Security Technology Executive

MAY-JUN 2018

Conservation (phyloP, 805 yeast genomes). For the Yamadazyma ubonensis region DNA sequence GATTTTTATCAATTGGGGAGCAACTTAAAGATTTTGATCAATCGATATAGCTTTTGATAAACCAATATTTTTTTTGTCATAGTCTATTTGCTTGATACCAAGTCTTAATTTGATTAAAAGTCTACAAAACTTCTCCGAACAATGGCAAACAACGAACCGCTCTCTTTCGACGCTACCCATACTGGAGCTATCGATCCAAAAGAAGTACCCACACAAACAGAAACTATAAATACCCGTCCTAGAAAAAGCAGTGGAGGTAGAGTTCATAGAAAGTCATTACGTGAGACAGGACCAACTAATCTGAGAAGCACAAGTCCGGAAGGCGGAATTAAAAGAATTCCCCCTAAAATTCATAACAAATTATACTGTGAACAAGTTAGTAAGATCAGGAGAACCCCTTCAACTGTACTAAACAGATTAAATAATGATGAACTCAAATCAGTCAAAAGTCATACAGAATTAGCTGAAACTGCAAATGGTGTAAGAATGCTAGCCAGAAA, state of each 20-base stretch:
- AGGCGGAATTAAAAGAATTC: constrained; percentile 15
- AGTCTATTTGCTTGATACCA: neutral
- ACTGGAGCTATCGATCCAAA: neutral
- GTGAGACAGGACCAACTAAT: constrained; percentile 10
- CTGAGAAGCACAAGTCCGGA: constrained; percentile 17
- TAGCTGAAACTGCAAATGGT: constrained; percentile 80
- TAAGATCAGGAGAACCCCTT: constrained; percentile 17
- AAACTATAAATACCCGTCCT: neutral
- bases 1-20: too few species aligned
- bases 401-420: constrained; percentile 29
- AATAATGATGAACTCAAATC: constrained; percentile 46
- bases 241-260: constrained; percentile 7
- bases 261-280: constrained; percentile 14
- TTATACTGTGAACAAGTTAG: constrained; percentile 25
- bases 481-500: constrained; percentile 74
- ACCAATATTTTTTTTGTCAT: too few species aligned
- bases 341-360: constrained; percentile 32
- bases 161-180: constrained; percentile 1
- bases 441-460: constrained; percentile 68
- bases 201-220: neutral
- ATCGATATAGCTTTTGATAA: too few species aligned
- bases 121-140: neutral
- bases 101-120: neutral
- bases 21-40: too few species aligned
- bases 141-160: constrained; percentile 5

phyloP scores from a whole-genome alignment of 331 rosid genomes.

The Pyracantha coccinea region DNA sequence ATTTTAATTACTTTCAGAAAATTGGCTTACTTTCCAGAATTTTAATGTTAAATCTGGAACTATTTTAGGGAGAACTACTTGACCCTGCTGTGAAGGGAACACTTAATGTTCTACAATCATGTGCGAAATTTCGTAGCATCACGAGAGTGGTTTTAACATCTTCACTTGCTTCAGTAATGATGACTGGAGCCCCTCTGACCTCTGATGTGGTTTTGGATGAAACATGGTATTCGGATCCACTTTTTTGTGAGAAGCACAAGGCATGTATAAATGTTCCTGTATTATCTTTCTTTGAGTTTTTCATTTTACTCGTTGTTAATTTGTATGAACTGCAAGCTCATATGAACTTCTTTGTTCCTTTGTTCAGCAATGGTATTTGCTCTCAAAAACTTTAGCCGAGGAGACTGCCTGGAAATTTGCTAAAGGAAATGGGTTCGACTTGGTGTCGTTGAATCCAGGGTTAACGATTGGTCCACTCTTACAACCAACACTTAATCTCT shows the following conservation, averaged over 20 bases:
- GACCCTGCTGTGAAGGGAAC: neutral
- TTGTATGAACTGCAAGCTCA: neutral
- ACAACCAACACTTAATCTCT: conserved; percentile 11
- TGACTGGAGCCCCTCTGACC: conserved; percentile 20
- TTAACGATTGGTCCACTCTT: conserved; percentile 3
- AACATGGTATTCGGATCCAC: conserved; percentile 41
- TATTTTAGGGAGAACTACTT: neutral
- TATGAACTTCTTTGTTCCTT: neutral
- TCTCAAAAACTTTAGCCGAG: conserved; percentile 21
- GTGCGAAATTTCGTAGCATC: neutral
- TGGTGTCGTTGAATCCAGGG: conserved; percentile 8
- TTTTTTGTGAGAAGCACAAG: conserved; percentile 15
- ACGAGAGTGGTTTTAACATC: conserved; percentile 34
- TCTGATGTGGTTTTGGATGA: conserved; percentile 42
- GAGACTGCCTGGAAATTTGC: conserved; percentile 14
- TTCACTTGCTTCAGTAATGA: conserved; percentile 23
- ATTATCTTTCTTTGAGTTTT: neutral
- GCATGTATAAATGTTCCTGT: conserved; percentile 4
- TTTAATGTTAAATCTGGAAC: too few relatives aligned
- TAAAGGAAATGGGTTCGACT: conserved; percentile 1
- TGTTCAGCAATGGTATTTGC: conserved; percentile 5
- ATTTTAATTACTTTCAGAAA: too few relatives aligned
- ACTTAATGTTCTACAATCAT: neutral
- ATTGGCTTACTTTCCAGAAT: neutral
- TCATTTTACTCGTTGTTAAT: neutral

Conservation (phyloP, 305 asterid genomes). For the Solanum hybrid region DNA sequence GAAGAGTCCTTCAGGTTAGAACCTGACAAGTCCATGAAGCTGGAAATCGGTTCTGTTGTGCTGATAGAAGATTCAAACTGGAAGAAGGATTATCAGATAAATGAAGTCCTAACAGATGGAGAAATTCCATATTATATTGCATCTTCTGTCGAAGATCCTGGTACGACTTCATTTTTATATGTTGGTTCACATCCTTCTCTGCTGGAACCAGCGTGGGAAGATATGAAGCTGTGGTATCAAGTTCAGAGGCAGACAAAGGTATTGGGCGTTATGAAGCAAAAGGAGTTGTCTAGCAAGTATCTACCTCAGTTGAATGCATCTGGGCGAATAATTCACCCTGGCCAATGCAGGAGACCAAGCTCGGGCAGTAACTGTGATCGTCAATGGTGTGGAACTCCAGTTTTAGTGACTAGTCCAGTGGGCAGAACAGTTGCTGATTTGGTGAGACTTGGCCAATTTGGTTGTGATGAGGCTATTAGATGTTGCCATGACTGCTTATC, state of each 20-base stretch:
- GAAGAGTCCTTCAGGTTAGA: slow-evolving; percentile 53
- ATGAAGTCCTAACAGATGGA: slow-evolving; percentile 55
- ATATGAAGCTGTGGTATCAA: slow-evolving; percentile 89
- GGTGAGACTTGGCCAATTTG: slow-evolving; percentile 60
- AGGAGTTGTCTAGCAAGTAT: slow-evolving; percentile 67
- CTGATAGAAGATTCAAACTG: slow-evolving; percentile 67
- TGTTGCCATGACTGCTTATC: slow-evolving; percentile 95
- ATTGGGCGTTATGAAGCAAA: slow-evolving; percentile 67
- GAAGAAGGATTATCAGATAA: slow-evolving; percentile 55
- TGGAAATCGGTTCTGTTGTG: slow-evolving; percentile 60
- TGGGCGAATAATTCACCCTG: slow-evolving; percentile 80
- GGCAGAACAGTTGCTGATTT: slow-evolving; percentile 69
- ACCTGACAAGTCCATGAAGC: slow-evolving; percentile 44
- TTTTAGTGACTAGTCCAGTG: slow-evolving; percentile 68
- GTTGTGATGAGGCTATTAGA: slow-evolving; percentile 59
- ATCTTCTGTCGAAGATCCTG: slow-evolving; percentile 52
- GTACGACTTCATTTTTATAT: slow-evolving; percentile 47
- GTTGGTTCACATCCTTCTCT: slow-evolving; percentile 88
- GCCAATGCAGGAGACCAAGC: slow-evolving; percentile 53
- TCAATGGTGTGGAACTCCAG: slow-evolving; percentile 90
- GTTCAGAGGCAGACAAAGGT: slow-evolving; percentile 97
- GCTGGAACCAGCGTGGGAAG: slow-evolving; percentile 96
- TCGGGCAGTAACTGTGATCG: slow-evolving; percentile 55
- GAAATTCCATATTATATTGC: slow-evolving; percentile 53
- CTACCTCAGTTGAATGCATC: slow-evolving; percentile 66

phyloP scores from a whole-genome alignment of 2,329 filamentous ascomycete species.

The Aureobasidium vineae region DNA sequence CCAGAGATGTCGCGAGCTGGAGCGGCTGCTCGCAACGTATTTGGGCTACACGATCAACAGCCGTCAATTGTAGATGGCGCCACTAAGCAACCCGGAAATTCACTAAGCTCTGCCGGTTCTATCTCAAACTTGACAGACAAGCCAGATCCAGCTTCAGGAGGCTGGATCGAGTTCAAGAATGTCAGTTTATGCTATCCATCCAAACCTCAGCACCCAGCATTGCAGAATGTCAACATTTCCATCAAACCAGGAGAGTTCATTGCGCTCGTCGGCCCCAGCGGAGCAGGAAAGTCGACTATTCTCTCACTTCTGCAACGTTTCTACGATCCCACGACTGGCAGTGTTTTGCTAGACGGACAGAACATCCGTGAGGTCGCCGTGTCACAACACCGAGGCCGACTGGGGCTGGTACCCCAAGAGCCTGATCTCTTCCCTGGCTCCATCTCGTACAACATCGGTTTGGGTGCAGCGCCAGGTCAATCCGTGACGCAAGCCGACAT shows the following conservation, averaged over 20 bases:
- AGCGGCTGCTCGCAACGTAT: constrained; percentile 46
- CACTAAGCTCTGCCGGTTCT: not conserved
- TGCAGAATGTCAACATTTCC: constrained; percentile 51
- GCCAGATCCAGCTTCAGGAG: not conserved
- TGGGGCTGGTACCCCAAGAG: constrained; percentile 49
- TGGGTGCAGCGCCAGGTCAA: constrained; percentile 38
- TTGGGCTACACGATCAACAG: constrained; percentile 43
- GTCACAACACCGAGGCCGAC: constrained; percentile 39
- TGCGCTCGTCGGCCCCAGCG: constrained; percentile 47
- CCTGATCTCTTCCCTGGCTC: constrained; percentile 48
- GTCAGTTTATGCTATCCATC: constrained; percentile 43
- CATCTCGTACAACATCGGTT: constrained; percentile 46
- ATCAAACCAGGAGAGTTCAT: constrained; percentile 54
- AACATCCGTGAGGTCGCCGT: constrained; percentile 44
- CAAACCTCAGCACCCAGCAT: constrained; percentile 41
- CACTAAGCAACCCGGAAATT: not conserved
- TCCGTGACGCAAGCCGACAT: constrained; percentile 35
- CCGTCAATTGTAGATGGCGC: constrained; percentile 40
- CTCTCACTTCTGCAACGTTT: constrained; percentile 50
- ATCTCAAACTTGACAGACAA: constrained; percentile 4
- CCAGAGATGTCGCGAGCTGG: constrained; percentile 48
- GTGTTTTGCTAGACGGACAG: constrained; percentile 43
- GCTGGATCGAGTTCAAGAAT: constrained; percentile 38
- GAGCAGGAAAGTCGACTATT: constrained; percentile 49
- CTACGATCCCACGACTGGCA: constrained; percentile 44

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www. • May/June 2018 • SECURIT Y TECHNOLOGY E XECUTIVE 43 to complain or has been chosen by a data subject to represent their interests. These complaints can be submitted to any supervisory authority, not just the supervisory authority with territorial responsibility. If an organization is found to be overstepping the requirements of the GDPR, supervisory authorities have a variety of corrective powers from which to choose. These include the ability to issue warnings and reprimands to controllers or processors; but also include far more substantial powers, which can com- pel an organization to process data in certain man- ners, or cease processing altogether, as well as force an organization to communicate data breaches to the affected data subjects. Implications for U.S. Businesses The official GDPR date and final (or last-minute) prep- arations for compliance came at the same time that public conversations about online privacy reached a fever pitch. Between the massive Equifax breach, a seemingly continuous string of customer data breaches at major retail and restaurant brands (not to mention healthcare and financial services), and the Facebook-Cambridge Analytica scandal, the American public is getting a crash course in the security and privacy weaknesses of online services, apps and net- worked systems. It may not happen immediately, but chances are that further regulation and more intense oversight mechanisms will be developed in response to these striking revelations, which have damaged public trust and corporate integrity. Public sentiment is wary and shifting. Organiza- tions that rely on personal data — and individual users' consent and trust — have an opportunity to go above and beyond GDPR in order to assuage worried and wary customers and partners. Apple has offered an example, announcing recently that they will offer GDPR protections to all their customers, not just EU data subjects specifically protected under the law. These protections — including a new privacy policy, easier access to important privacy settings, access to personal data stores, and ability to permanently delete accounts — will be available first to EU sub- jects and rolled out to every Apple customer world- wide in the months following GDPR enforcement commencement. In this critical moment in the era of digital transfor- mation, there are many lessons to be learned. Lead- ing organizations will take the time to review how they are handling privacy concerns and how they are communicating about privacy to their customer base, supply chain, and partner ecosystem. Forward- looking strategic planning should include: monitoring Congressional and state legislative activity, regulatory guidance, and thought leadership; fine-tuning and rehearsing incident response plans; and keeping up with privacy and security best practices with regards to people, process, and technology. Last Minute Scrambles As is always the case with major regulatory changes, there are some companies who didn't start GDPR preparations early enough, found the necessary activities were broader in scope or more complex than initially assessed, or only recently realized their business operations fell under GDPR's purview. Even with mere weeks to go, there were still important steps that companies scrambled to accomplish to show they were taking the regulations seriously and had begun compliance work in earnest. For U.S. companies that might still be enacting their action plans, here are some clear directives. One of these initial steps is to show risk manage- ment readiness — a deliberate review of existing data privacy policies, processes, and plans. Get your team together, and be sure to include representatives from every business function that touches personal data — this is not just a job for the marketing department. Consult legal advisors, figure out which internal security and data experts to work with, and work to get C-suite backing to make preparations a priority. Review products and services for data privacy hot spots; you may need to include product development or engineering teams in GDPR activities, especially if a non-critical feature introduces an outsized risk that could lead to expensive consequences. With a solid plan, a thorough risk review, and a multi-faceted team in place, companies can show they are being diligent, even if they aren't technically compliant yet. The next big step for latecomers (and an important obligation for all entities) is to assess the extended ecosystem — third parties, vendors, and partners — for GDPR compliance, data risks, and required documentation. For most companies, cloud service providers and other technology vendors will play a significant role in getting compliant with many regu- latory regimes including GDPR, HIPAA, PCI DSS, and more. If you can't tell enforcement agencies that you know exactly what data passes through or is held by your cloud provider, and what they're doing to protect it, you can't possibly show that you're taking a seri- ous and diligent approach to compliance. Confining GDPR activities to the public-facing corporate website and other obvious customer interfaces will signal to regulators that an organization is under-prepared or has a poor understanding of its obligations. In the case of organizations still scrambling to catch up, it is imperative to stay laser-focused on top priorities. Determining the core tasks, ensuring About the Author: Steve Durbin is managing director of the Information Securit y Forum (ISF). His main areas of focus include the emerging securit y threat landscape, cyber securit y, BYOD, the cloud, and social media across both the corporate and personal env ironments. Prev iously, he was senior v ice president at Gartner. Continued on page 48

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